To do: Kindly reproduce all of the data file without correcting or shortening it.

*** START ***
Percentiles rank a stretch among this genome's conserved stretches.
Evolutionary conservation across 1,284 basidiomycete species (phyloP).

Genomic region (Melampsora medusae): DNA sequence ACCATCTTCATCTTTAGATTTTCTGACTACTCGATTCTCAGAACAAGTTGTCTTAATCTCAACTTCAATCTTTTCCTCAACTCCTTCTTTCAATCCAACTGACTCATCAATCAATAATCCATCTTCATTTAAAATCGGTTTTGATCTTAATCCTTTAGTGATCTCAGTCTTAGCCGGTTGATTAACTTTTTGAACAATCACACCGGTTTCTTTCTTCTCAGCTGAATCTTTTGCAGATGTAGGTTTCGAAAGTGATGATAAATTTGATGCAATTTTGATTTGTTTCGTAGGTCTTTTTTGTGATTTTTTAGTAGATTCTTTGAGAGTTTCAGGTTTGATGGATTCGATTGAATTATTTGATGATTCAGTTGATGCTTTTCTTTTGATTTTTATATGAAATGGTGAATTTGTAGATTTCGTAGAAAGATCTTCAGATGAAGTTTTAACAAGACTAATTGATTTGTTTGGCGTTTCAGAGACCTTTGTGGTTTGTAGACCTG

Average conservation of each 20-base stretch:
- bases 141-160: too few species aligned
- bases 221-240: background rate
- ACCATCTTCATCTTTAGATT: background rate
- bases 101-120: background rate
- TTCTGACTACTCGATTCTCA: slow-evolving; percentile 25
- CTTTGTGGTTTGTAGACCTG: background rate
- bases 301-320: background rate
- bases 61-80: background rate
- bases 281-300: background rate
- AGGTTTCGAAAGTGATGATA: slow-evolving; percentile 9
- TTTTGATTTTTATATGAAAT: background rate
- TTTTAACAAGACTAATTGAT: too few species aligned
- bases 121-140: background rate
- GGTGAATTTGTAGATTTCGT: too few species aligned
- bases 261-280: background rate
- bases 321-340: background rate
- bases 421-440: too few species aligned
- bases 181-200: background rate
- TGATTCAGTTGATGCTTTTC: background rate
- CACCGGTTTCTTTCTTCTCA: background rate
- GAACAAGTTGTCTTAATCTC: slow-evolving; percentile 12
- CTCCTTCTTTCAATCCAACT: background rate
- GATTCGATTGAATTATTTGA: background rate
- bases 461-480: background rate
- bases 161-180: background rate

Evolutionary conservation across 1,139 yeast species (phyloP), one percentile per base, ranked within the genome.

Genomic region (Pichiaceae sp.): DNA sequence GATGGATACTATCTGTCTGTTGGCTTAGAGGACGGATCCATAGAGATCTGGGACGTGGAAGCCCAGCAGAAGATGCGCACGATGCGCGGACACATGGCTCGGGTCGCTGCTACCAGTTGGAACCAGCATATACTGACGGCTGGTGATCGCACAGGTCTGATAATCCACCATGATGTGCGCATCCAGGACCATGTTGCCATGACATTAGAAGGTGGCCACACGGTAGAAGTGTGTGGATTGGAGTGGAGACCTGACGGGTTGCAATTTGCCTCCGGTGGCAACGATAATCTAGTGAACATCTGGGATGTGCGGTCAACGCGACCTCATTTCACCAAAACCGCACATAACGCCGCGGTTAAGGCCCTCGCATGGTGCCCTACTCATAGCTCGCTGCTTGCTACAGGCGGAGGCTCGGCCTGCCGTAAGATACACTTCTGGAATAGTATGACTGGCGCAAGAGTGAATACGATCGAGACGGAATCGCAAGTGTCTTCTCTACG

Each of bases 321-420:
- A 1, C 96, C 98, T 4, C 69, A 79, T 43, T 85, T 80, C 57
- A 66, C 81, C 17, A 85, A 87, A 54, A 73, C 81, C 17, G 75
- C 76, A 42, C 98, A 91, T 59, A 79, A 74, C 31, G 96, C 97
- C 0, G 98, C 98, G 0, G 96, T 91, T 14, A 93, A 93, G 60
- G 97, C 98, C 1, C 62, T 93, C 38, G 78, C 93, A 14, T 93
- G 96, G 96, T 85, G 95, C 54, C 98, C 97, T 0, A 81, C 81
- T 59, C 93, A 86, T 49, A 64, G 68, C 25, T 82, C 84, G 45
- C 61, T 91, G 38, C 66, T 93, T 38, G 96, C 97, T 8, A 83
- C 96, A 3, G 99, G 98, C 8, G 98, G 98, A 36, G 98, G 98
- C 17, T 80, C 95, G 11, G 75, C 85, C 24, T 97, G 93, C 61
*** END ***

Percentiles rank a stretch among this genome's conserved stretches.
Evolutionary conservation across 1,284 basidiomycete species (phyloP).

Genomic region (Melampsora medusae): DNA sequence ACCATCTTCATCTTTAGATTTTCTGACTACTCGATTCTCAGAACAAGTTGTCTTAATCTCAACTTCAATCTTTTCCTCAACTCCTTCTTTCAATCCAACTGACTCATCAATCAATAATCCATCTTCATTTAAAATCGGTTTTGATCTTAATCCTTTAGTGATCTCAGTCTTAGCCGGTTGATTAACTTTTTGAACAATCACACCGGTTTCTTTCTTCTCAGCTGAATCTTTTGCAGATGTAGGTTTCGAAAGTGATGATAAATTTGATGCAATTTTGATTTGTTTCGTAGGTCTTTTTTGTGATTTTTTAGTAGATTCTTTGAGAGTTTCAGGTTTGATGGATTCGATTGAATTATTTGATGATTCAGTTGATGCTTTTCTTTTGATTTTTATATGAAATGGTGAATTTGTAGATTTCGTAGAAAGATCTTCAGATGAAGTTTTAACAAGACTAATTGATTTGTTTGGCGTTTCAGAGACCTTTGTGGTTTGTAGACCTG

Average conservation of each 20-base stretch:
- bases 141-160: too few species aligned
- bases 221-240: background rate
- ACCATCTTCATCTTTAGATT: background rate
- bases 101-120: background rate
- TTCTGACTACTCGATTCTCA: slow-evolving; percentile 25
- CTTTGTGGTTTGTAGACCTG: background rate
- bases 301-320: background rate
- bases 61-80: background rate
- bases 281-300: background rate
- AGGTTTCGAAAGTGATGATA: slow-evolving; percentile 9
- TTTTGATTTTTATATGAAAT: background rate
- TTTTAACAAGACTAATTGAT: too few species aligned
- bases 121-140: background rate
- GGTGAATTTGTAGATTTCGT: too few species aligned
- bases 261-280: background rate
- bases 321-340: background rate
- bases 421-440: too few species aligned
- bases 181-200: background rate
- TGATTCAGTTGATGCTTTTC: background rate
- CACCGGTTTCTTTCTTCTCA: background rate
- GAACAAGTTGTCTTAATCTC: slow-evolving; percentile 12
- CTCCTTCTTTCAATCCAACT: background rate
- GATTCGATTGAATTATTTGA: background rate
- bases 461-480: background rate
- bases 161-180: background rate

Evolutionary conservation across 1,139 yeast species (phyloP), one percentile per base, ranked within the genome.

Genomic region (Pichiaceae sp.): DNA sequence GATGGATACTATCTGTCTGTTGGCTTAGAGGACGGATCCATAGAGATCTGGGACGTGGAAGCCCAGCAGAAGATGCGCACGATGCGCGGACACATGGCTCGGGTCGCTGCTACCAGTTGGAACCAGCATATACTGACGGCTGGTGATCGCACAGGTCTGATAATCCACCATGATGTGCGCATCCAGGACCATGTTGCCATGACATTAGAAGGTGGCCACACGGTAGAAGTGTGTGGATTGGAGTGGAGACCTGACGGGTTGCAATTTGCCTCCGGTGGCAACGATAATCTAGTGAACATCTGGGATGTGCGGTCAACGCGACCTCATTTCACCAAAACCGCACATAACGCCGCGGTTAAGGCCCTCGCATGGTGCCCTACTCATAGCTCGCTGCTTGCTACAGGCGGAGGCTCGGCCTGCCGTAAGATACACTTCTGGAATAGTATGACTGGCGCAAGAGTGAATACGATCGAGACGGAATCGCAAGTGTCTTCTCTACG

Each of bases 321-420:
- A 1, C 96, C 98, T 4, C 69, A 79, T 43, T 85, T 80, C 57
- A 66, C 81, C 17, A 85, A 87, A 54, A 73, C 81, C 17, G 75
- C 76, A 42, C 98, A 91, T 59, A 79, A 74, C 31, G 96, C 97
- C 0, G 98, C 98, G 0, G 96, T 91, T 14, A 93, A 93, G 60
- G 97, C 98, C 1, C 62, T 93, C 38, G 78, C 93, A 14, T 93
- G 96, G 96, T 85, G 95, C 54, C 98, C 97, T 0, A 81, C 81
- T 59, C 93, A 86, T 49, A 64, G 68, C 25, T 82, C 84, G 45
- C 61, T 91, G 38, C 66, T 93, T 38, G 96, C 97, T 8, A 83
- C 96, A 3, G 99, G 98, C 8, G 98, G 98, A 36, G 98, G 98
- C 17, T 80, C 95, G 11, G 75, C 85, C 24, T 97, G 93, C 61